This morning I welcomed aboard returning guests Ken S. of Belton, and his sons, Reid and Ryan. I’d had the opportunity to take Ken and his wife and boys out 2 summers ago in the midst of a strong topwater bite on Stillhouse where we fished topwaters followed by a bit of downrigging once the fish sounded. Now, in the cool months, the boys got to experience some entirely different techniques.
Ryan (L), Ken (C), and Reid (R) with our six largest white bass of today’s trip. Most fish came on TNT180 slabs 3/4 oz.
Ken lips our largest fish of the trip, a 4+ pound fish that struck his slab in around 28 feet of water.
We started off the morning doing some flatline trolling in shallower water less than 17 feet deep hoping for some jumbo white bass up shallow given the grey cloud cover and winds keeping the sun at bay. In our first 70 minutes of effort we boated 12 white bass, all on Storm Wiggle Warts, and all in close proximity to Area 114. These would be the best quality fish of the trip — all stocky fish around 13.5 inches and all thick in the back and tail section. Once things began to slow a bit and the boys looked like they could go for a bit of variety, we headed out to open water to take advantage of the ~13mph wind that was blowing.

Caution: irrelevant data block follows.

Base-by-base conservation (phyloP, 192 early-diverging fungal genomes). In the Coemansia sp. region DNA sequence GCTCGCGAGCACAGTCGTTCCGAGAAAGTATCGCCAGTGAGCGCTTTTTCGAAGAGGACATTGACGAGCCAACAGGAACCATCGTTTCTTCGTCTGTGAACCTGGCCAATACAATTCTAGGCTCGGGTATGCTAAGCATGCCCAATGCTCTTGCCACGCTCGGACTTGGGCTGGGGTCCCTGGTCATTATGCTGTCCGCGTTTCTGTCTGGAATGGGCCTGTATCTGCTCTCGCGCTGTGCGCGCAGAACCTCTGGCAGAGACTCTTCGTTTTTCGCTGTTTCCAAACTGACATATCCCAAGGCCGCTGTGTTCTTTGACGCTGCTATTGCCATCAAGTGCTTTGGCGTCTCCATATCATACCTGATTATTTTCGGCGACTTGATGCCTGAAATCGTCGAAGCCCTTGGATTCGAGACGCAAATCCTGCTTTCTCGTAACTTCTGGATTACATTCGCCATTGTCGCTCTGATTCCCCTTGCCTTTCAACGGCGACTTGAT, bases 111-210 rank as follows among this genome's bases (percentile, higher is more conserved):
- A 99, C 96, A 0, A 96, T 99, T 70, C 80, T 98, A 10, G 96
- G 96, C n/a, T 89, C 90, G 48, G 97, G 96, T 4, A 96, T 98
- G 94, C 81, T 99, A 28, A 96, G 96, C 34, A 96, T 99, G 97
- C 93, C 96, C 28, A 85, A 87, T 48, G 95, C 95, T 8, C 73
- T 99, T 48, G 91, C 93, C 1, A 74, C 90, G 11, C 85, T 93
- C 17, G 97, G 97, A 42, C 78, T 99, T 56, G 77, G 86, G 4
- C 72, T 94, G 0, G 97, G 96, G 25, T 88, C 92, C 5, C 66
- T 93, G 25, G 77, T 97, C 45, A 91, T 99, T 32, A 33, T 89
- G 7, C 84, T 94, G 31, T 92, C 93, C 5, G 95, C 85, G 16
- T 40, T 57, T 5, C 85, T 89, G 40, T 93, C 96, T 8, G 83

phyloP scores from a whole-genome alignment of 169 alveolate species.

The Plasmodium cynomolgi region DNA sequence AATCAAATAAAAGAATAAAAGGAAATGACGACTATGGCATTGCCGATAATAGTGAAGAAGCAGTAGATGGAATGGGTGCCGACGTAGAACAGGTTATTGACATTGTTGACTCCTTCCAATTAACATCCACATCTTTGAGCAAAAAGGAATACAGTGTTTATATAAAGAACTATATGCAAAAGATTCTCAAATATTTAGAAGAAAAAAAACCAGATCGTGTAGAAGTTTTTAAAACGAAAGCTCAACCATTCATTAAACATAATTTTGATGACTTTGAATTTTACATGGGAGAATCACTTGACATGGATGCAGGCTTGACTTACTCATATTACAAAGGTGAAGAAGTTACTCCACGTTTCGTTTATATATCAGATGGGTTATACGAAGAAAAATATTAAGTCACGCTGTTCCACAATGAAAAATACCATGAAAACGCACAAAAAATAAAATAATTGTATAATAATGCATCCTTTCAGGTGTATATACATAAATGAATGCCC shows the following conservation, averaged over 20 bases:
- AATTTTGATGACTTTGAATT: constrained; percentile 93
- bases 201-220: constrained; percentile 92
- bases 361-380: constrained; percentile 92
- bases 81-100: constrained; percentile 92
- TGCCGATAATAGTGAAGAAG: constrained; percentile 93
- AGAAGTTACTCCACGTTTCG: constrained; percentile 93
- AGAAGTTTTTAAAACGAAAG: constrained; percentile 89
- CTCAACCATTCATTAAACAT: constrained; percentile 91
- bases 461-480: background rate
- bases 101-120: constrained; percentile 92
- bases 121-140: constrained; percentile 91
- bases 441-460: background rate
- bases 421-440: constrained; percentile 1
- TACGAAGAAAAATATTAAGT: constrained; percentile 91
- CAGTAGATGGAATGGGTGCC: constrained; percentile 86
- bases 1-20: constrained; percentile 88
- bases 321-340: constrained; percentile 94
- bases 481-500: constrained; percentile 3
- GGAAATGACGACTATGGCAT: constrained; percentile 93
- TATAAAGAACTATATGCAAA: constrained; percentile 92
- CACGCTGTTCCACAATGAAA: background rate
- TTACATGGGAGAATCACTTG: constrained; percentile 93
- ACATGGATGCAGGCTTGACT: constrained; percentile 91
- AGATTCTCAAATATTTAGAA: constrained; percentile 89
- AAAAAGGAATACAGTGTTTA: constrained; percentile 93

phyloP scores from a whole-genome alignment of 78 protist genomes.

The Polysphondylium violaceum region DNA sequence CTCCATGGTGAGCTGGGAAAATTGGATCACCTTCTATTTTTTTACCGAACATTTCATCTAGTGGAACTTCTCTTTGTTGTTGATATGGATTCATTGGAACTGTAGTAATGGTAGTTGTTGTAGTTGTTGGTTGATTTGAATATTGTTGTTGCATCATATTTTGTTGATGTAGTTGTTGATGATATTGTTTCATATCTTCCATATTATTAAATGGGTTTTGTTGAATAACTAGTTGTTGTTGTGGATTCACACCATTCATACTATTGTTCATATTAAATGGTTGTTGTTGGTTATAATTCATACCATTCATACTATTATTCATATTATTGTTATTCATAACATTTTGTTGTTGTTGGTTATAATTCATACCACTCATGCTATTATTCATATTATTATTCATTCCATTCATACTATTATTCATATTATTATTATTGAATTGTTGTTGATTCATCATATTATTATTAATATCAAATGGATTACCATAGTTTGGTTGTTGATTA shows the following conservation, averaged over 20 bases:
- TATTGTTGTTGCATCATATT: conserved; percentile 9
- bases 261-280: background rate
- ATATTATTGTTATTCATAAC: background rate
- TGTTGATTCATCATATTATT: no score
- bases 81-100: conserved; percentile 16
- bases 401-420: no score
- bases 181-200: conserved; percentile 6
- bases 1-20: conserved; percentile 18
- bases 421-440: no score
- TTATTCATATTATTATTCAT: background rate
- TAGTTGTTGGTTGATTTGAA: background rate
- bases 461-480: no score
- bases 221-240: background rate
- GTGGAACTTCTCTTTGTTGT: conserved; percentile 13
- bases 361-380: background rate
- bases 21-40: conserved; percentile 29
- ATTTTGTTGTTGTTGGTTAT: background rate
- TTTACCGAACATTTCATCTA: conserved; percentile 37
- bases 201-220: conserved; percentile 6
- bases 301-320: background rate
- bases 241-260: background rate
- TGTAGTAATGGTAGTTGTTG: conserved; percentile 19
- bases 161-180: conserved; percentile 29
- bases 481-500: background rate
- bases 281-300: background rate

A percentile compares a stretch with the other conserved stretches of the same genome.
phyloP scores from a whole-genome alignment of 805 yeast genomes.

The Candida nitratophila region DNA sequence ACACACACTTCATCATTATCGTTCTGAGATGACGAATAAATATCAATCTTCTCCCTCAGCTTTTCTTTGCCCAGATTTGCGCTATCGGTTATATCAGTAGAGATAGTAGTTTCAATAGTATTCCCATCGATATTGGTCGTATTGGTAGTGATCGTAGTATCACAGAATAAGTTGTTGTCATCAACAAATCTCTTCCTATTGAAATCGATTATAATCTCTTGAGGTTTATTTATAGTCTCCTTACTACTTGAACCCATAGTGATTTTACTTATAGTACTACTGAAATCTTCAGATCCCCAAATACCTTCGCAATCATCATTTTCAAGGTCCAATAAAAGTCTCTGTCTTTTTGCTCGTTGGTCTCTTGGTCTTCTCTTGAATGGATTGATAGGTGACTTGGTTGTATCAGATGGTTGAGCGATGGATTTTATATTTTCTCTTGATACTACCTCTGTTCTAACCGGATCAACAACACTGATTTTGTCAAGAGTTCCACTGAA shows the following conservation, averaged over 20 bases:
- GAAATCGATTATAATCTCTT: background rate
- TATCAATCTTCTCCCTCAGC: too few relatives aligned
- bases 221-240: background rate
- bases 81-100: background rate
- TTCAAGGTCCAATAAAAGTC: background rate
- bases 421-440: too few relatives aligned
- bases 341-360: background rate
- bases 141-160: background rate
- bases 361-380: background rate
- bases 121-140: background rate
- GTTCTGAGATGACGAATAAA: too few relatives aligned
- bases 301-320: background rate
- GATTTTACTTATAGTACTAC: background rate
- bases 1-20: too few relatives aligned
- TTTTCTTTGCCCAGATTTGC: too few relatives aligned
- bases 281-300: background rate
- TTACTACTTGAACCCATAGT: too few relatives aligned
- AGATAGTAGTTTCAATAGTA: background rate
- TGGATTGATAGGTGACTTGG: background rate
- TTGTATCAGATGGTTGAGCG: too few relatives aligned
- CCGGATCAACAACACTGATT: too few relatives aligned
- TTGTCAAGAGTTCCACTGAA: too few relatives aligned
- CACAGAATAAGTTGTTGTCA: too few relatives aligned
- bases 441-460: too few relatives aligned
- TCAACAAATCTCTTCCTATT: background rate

As we looked things over, there were a few terns flying — searching, really — but they didn’t really help us locate fish. I searched over 2 areas and found fish at the second. We hovered over two areas and found solid fishing at the second. In about 28 feet of water we found a large, aggressive school of white bass including fish from at least 3 year classes in the vicinity of Area 103. We boated fish after fish here as the boys got more and more accustomed to the proper jigging technique and bite detection using both their eyes and sense of touch. The fishing went strong until around 10:35. After that we saw a slow taper off to nil by around 11:35.
During this solid bite, we boated 110 additional white bass, as well as 2 largemouth and 1 drum. Most of our fish were taken via vertical jigging, although we used a lift-drop technique towards the end to try to draw in some fish from a little greater radius. The boys very quickly got the hand of the techniques I showed them AND stayed consistent in using them.
When all was said and done we’d boated exactly 125 fish and the boys were worn out. The fish were done, the Dr. Pepper had all been consumed, the Pop-Tarts were all nibbled down to crumbs, and the sun was getting bright and warm, so, we called it a day, took a few photos and headed out.
TALLY = 125 fish, all caught and released
Start Time: 7:40a
End Time: 11:40a
Air Temp: 58F at trip’s start.
Water Surface Temp: ~54.6F
Wind: Winds were S11-13.
Skies: 100% grey skies turned gradually to fair and partly cloudy by trip’s end.